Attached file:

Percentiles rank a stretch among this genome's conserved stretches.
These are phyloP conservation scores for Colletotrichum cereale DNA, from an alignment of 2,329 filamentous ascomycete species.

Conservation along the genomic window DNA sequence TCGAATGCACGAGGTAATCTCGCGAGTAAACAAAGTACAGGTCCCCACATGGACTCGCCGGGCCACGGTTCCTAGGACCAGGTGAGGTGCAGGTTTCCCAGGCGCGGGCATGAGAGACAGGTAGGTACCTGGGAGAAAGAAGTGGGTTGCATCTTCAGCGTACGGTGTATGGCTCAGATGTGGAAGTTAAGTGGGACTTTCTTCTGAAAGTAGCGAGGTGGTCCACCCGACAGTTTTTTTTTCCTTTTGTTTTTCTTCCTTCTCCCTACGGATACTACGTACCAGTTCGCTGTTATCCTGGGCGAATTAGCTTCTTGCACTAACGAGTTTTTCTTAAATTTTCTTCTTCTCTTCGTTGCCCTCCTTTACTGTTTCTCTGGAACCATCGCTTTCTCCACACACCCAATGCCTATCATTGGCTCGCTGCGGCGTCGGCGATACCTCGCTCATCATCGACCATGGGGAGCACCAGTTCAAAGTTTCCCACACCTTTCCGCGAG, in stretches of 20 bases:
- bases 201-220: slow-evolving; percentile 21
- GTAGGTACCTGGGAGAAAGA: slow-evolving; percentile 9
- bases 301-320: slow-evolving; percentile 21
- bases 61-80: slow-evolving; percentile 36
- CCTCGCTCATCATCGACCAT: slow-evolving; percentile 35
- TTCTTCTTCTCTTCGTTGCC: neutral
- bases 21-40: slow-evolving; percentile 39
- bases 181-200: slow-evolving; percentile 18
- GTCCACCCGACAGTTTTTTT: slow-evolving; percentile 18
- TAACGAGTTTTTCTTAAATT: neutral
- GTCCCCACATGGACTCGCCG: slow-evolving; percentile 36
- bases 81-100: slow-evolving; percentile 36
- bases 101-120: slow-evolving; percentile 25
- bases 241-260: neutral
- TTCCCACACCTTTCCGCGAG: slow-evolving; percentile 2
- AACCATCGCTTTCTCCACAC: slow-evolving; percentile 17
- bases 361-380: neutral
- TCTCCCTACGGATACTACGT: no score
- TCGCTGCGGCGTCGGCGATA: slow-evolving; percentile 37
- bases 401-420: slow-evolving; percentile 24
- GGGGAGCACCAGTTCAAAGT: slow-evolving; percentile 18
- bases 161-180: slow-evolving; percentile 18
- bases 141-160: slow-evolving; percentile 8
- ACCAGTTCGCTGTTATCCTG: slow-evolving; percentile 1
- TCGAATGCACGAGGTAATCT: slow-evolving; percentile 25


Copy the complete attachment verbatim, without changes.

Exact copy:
Percentiles rank a stretch among this genome's conserved stretches.
These are phyloP conservation scores for Colletotrichum cereale DNA, from an alignment of 2,329 filamentous ascomycete species.

Conservation along the genomic window DNA sequence TCGAATGCACGAGGTAATCTCGCGAGTAAACAAAGTACAGGTCCCCACATGGACTCGCCGGGCCACGGTTCCTAGGACCAGGTGAGGTGCAGGTTTCCCAGGCGCGGGCATGAGAGACAGGTAGGTACCTGGGAGAAAGAAGTGGGTTGCATCTTCAGCGTACGGTGTATGGCTCAGATGTGGAAGTTAAGTGGGACTTTCTTCTGAAAGTAGCGAGGTGGTCCACCCGACAGTTTTTTTTTCCTTTTGTTTTTCTTCCTTCTCCCTACGGATACTACGTACCAGTTCGCTGTTATCCTGGGCGAATTAGCTTCTTGCACTAACGAGTTTTTCTTAAATTTTCTTCTTCTCTTCGTTGCCCTCCTTTACTGTTTCTCTGGAACCATCGCTTTCTCCACACACCCAATGCCTATCATTGGCTCGCTGCGGCGTCGGCGATACCTCGCTCATCATCGACCATGGGGAGCACCAGTTCAAAGTTTCCCACACCTTTCCGCGAG, in stretches of 20 bases:
- bases 201-220: slow-evolving; percentile 21
- GTAGGTACCTGGGAGAAAGA: slow-evolving; percentile 9
- bases 301-320: slow-evolving; percentile 21
- bases 61-80: slow-evolving; percentile 36
- CCTCGCTCATCATCGACCAT: slow-evolving; percentile 35
- TTCTTCTTCTCTTCGTTGCC: neutral
- bases 21-40: slow-evolving; percentile 39
- bases 181-200: slow-evolving; percentile 18
- GTCCACCCGACAGTTTTTTT: slow-evolving; percentile 18
- TAACGAGTTTTTCTTAAATT: neutral
- GTCCCCACATGGACTCGCCG: slow-evolving; percentile 36
- bases 81-100: slow-evolving; percentile 36
- bases 101-120: slow-evolving; percentile 25
- bases 241-260: neutral
- TTCCCACACCTTTCCGCGAG: slow-evolving; percentile 2
- AACCATCGCTTTCTCCACAC: slow-evolving; percentile 17
- bases 361-380: neutral
- TCTCCCTACGGATACTACGT: no score
- TCGCTGCGGCGTCGGCGATA: slow-evolving; percentile 37
- bases 401-420: slow-evolving; percentile 24
- GGGGAGCACCAGTTCAAAGT: slow-evolving; percentile 18
- bases 161-180: slow-evolving; percentile 18
- bases 141-160: slow-evolving; percentile 8
- ACCAGTTCGCTGTTATCCTG: slow-evolving; percentile 1
- TCGAATGCACGAGGTAATCT: slow-evolving; percentile 25